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I'm fairly new to the callback-style of programming in javascript. Is there a way to force code to wait until a function call finishes via a callback? Let me explain. The following function takes a number and returns a result based upon it.

function get_expensive_thing(n) {
  return fetch_from_disk(n);
}

So far, easy enough. But what do I do when fetch_from_disk instead returns its result via a callback? Like so:

function get_expensive_thing(n) {
  fetch_from_disk(n, function(answer) {
    return answer; // Does not work
  });
}

The above doesn't work because the return is in the scope of the anonymous function, rather than the get_expensive_thing function.

There are two possible "solutions", but both are inadequate. One is to refactor get_expensive_thing to itself answer with a callback:

function get_expensive_thing(n, callback) {
  fetch_from_disk(n, function(answer) {
    callback(answer);
  });
}

The other is to recode fetch_from_disk, but this is not an option.

How can we achieve the desired result while keeping the desired behaviour of get_expensive_thing -- i.e., wait until fetch_from_disk calls the callback, then return that answer?

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2 Answers 2

up vote 2 down vote accepted

Pretty much there's no "waiting" in browser Javascript. It's all about callbacks. Remember that your callbacks can be "closures", which means definitions of functions that "capture" local variables from the context in which they were created.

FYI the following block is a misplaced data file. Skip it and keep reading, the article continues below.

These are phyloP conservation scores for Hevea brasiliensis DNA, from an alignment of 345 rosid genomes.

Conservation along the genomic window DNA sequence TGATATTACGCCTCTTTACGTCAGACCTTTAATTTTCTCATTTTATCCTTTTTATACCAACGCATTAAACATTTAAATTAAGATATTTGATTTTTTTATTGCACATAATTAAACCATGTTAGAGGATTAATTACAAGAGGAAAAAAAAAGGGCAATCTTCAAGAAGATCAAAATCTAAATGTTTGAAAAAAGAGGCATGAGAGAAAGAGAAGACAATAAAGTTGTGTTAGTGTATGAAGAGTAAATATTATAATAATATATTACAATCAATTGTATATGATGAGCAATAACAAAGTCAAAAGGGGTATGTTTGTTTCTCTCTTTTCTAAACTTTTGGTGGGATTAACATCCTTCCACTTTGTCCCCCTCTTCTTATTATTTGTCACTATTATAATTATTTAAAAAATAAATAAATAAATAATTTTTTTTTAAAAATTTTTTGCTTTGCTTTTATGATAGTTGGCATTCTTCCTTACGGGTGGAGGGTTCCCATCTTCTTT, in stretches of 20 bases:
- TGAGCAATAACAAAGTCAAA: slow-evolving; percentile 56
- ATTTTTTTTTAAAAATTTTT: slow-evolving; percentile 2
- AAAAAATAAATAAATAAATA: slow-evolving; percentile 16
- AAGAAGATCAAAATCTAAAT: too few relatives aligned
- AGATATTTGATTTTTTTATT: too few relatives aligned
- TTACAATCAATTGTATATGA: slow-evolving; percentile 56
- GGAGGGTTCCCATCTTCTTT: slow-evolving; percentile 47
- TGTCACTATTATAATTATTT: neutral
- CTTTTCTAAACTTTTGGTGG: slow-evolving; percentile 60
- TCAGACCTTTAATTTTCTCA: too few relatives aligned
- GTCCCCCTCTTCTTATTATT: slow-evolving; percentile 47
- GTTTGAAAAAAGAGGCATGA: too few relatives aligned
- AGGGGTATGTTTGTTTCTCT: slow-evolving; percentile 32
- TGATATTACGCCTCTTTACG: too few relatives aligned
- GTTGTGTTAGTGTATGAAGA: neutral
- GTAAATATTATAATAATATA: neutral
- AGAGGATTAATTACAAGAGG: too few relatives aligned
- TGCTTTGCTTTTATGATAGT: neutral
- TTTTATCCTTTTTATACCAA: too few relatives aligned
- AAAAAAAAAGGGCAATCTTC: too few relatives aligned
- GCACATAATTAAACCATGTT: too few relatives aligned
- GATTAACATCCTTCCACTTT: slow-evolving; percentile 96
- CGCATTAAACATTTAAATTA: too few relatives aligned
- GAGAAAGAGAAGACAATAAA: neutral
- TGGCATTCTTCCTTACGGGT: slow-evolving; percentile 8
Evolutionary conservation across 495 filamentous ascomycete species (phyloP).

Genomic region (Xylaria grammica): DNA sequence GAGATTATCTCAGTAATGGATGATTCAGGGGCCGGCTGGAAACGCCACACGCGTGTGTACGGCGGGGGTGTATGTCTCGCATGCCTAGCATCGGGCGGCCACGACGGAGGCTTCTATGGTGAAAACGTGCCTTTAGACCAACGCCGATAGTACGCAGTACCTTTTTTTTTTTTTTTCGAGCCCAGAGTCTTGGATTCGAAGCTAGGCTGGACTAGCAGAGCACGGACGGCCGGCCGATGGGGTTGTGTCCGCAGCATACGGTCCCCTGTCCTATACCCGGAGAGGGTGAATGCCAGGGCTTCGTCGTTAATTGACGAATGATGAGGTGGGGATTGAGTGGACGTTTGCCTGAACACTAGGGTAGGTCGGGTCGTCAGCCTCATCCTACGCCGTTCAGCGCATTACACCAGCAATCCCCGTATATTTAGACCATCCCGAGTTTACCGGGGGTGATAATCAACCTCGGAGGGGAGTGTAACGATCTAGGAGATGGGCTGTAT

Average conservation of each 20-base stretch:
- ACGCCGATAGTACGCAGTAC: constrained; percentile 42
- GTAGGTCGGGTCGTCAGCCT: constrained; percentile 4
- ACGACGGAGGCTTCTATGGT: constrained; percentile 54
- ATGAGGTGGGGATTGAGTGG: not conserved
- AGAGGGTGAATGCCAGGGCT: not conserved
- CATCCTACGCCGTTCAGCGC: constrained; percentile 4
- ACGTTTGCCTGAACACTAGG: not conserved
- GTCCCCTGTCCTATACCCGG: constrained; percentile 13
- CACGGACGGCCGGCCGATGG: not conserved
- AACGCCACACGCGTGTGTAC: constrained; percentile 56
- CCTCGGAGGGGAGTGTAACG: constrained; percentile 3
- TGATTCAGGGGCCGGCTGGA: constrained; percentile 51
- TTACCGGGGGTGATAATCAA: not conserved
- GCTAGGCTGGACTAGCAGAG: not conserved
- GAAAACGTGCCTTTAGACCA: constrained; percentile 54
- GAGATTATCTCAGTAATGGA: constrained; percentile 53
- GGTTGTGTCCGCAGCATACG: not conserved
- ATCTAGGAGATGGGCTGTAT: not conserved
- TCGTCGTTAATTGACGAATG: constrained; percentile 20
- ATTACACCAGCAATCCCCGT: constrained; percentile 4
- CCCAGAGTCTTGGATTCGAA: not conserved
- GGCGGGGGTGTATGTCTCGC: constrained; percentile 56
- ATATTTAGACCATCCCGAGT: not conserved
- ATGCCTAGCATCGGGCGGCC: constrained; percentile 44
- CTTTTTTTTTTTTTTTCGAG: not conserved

You'll be a happier person if you embrace this way of doing things.

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Even if you could wait, you are asking for a non-responsive browser by doing that. –  JohnFx Jun 29 '10 at 23:18
    
That's fair enough. My purpose here was to establish for sure that it's actually impossible to create a function that returns a value that it obtained via a callback. –  jameshfisher Jun 29 '10 at 23:19

add in that missing return :)

function get_expensive_thing(n) {
  return fetch_from_disk(n, function(answer) {
    return answer;
  });
}
share|improve this answer
    
Maybe I didn't make this clear: in that example, fetch_from_disk had changed its behaviour to instead return the result via a callback. So its return value is actually undefined. –  jameshfisher Jun 29 '10 at 23:17
    
you made it clear, yet many people also return the result of the callback too, think of fetch_from_disk(n,c) { return c(val) } - apologies if this was noise :) –  nathan Jun 29 '10 at 23:21

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